When astronauts come back to earth, they spend a period of time in limbo, back on earth but not yet quite home. They get their muscles back in earth shape, and the doctors make sure they’re ok. I like to think it’s a little bit relaxing for them, this in-between time, but realistically, it’s probably about as relaxing as being a hospital patient. After that time in their space capsule, working through a busy schedule of experiments and projects, they’re probably longing for some real downtime, hanging out with their families and friends, eating real food and watching tv. I imagine the re-entry limbo must drive their families a little bit crazy, to have their mom or dad or husband or wife back, but still out of reach.
Re-entry has been a mushy kind of limbo for me this week, which is why it’s taken me so many days to write about our visit. I don’t have much to add to Elrena and Libby‘s posts about it; they cover most of the highlights (the food! the Mama, PhD conversations! and more food!) Of course neither of them could write with detail about Eli’s ER visit, but neither can I — all three of us missed it, busy with the Mama, PhD round table. But Mariah knew how to get Tony and the boys to the ER, and when I got home, Eli came jumping down the hall to show me his hospital bracelet. “Stitches on my head!?” he exclaimed, “That’s crazy!” You said it, buddy.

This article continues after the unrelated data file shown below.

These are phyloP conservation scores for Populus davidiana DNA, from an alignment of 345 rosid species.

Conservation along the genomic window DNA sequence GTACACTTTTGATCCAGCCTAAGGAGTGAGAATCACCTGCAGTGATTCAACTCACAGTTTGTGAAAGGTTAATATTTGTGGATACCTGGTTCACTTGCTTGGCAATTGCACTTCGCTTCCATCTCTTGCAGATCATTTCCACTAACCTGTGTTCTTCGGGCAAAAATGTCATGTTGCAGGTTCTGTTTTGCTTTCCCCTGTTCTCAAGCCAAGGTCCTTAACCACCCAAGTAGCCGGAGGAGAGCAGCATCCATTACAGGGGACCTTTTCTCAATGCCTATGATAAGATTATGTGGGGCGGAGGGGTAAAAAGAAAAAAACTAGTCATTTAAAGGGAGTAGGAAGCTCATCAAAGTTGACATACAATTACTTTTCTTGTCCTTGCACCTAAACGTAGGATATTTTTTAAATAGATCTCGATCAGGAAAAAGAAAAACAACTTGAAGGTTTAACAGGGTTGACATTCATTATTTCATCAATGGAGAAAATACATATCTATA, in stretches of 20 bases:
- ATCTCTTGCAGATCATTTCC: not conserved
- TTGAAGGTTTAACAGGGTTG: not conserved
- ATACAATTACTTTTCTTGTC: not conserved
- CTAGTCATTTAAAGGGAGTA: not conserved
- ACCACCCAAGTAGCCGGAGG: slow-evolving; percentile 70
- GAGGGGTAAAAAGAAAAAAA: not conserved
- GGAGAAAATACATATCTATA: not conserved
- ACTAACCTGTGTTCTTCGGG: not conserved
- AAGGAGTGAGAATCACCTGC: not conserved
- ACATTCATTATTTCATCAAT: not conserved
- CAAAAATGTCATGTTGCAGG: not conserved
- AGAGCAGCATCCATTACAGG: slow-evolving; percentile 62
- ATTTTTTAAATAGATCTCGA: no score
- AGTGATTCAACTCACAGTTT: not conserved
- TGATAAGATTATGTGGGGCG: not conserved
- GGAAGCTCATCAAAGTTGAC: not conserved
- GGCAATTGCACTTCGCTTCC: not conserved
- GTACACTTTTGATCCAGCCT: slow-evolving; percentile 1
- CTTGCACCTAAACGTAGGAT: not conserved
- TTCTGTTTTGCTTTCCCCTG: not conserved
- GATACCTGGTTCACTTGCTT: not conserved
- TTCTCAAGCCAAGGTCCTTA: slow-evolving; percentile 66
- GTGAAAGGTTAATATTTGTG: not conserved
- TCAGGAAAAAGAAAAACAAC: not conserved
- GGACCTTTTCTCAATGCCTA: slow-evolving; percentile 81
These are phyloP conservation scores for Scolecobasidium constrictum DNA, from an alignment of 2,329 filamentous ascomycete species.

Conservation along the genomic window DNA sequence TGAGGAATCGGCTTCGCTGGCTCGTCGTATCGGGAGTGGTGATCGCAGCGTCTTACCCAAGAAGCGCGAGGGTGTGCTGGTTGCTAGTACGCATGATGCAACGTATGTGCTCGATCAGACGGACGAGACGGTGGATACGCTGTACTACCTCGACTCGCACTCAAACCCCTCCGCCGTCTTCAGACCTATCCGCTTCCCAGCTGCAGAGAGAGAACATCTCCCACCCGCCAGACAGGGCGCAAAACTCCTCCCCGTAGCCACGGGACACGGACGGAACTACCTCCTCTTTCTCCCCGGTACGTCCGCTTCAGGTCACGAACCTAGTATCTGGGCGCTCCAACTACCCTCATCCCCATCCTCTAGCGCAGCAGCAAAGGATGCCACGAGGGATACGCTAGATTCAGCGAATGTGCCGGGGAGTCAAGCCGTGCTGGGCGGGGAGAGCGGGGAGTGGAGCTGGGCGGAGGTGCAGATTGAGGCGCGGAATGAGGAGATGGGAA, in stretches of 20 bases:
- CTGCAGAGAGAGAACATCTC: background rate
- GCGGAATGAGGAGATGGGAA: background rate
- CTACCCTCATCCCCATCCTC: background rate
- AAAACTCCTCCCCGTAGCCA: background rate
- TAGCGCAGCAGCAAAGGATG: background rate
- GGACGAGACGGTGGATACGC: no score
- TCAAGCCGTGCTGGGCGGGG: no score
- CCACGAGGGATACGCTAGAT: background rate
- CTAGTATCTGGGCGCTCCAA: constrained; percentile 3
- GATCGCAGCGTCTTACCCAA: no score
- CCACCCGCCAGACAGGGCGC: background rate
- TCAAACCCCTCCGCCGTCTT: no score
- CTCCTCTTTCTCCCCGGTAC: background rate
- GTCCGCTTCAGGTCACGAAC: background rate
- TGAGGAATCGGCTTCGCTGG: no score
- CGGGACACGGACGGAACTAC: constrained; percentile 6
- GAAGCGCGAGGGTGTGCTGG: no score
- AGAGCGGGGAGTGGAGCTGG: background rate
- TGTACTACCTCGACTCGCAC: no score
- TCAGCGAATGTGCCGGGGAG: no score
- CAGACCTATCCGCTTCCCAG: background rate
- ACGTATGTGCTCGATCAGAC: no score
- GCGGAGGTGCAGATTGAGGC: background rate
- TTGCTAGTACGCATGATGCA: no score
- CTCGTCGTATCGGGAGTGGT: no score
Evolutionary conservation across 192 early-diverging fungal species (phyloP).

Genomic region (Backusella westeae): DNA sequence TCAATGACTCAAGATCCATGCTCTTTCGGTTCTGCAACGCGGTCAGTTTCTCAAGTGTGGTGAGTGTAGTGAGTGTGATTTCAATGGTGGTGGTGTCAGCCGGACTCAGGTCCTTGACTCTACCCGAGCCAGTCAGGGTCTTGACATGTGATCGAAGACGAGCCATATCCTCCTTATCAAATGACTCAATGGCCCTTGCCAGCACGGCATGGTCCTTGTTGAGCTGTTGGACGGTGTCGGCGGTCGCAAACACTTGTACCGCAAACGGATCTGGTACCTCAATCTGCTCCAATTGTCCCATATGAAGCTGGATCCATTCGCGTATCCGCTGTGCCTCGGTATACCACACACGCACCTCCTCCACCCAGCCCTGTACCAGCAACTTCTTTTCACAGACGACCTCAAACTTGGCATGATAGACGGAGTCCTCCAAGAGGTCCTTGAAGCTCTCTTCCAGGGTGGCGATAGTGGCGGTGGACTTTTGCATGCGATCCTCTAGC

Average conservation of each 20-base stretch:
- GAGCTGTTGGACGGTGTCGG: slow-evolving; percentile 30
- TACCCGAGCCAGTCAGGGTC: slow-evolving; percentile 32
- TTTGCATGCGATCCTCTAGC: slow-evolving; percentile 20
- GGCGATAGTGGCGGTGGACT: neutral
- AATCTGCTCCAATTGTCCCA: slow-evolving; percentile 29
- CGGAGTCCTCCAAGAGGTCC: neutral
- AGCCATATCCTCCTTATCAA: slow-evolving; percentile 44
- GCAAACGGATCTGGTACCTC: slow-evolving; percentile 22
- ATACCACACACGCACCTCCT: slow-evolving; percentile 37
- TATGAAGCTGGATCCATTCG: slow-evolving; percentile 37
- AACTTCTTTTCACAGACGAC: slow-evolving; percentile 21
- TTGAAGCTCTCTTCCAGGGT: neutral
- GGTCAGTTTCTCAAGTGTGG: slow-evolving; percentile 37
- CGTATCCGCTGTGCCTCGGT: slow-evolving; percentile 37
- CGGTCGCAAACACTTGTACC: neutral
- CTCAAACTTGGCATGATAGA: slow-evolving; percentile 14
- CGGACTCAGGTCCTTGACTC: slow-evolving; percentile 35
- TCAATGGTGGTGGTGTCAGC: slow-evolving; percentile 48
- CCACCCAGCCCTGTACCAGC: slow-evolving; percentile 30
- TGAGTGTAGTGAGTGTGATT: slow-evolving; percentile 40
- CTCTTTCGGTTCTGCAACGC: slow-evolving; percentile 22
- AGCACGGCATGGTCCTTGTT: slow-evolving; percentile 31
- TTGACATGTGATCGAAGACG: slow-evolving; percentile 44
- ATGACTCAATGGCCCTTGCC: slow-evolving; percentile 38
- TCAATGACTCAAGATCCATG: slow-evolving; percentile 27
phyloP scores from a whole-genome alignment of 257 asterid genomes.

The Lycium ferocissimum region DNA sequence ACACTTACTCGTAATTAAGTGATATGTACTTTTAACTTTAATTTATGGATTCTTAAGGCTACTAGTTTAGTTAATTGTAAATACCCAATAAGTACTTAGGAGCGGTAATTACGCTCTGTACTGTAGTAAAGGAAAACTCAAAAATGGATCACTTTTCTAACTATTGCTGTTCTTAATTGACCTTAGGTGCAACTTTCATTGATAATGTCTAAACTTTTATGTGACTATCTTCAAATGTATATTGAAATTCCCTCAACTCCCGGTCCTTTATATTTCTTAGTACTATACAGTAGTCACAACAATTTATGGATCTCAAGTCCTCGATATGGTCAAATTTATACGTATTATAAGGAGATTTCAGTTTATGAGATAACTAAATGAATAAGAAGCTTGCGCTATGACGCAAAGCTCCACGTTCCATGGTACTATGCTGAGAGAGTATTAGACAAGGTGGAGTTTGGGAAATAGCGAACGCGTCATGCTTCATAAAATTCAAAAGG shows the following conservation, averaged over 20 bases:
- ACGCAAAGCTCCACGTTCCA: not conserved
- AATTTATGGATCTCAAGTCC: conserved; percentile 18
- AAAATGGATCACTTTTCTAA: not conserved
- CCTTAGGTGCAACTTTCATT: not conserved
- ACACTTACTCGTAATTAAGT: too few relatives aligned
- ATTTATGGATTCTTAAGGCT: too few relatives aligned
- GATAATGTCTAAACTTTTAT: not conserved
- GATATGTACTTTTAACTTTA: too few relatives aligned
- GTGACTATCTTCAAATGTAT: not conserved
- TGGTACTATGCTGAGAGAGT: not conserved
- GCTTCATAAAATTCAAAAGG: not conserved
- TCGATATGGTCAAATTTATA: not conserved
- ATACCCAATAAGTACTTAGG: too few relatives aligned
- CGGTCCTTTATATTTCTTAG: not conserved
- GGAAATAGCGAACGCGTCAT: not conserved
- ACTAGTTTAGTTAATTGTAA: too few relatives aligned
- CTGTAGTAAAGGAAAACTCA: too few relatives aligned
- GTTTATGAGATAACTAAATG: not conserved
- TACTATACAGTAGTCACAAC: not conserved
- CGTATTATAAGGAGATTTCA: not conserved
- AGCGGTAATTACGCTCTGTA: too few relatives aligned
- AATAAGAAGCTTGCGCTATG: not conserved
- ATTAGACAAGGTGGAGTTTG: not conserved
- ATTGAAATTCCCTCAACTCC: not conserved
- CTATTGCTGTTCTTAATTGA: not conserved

We went to the Air & Space Museum the last day of our trip and wandered around marveling at the planes and space capsules hung from the ceiling. We looked closely at the Spirit of St Louis, which is fabric-covered, and carried Lindbergh across the ocean even though it has no front window. Eli climbed into the cockpit of a Cessna, which was roomy for him, and we all squeezed into SkyLab. I cannot imagine climbing into one of these vehicles if it weren’t safely bolted to the museum floor, but Ben and Eli are at that explorer age, and the prospect of zooming suddenly off into space, like the boy in their beloved Planetron book, or Jimmy Zangwow, delights them. I like that in both stories, the boys are home in time for dinner.
Now we are home, and the boys have each built and rebuilt their new Air & Space Museum lego sets many times (space shuttle for Ben, airbus for Eli). We continue to read Planetron every night before bed, and have just started another boy-in-space book: Charlie and the Great Glass Elevator. Ben has suggested a Virginia field trip to his kindergarten teacher (“It’s a pretty long trip,” he conceded); meanwhile, Eli has announced that he is a dog, and so sleeps with a ball (as well as with his patch blanket, his bear, his two doggies and his bunny). Life is returning to its normal orbit, quirky though it may be.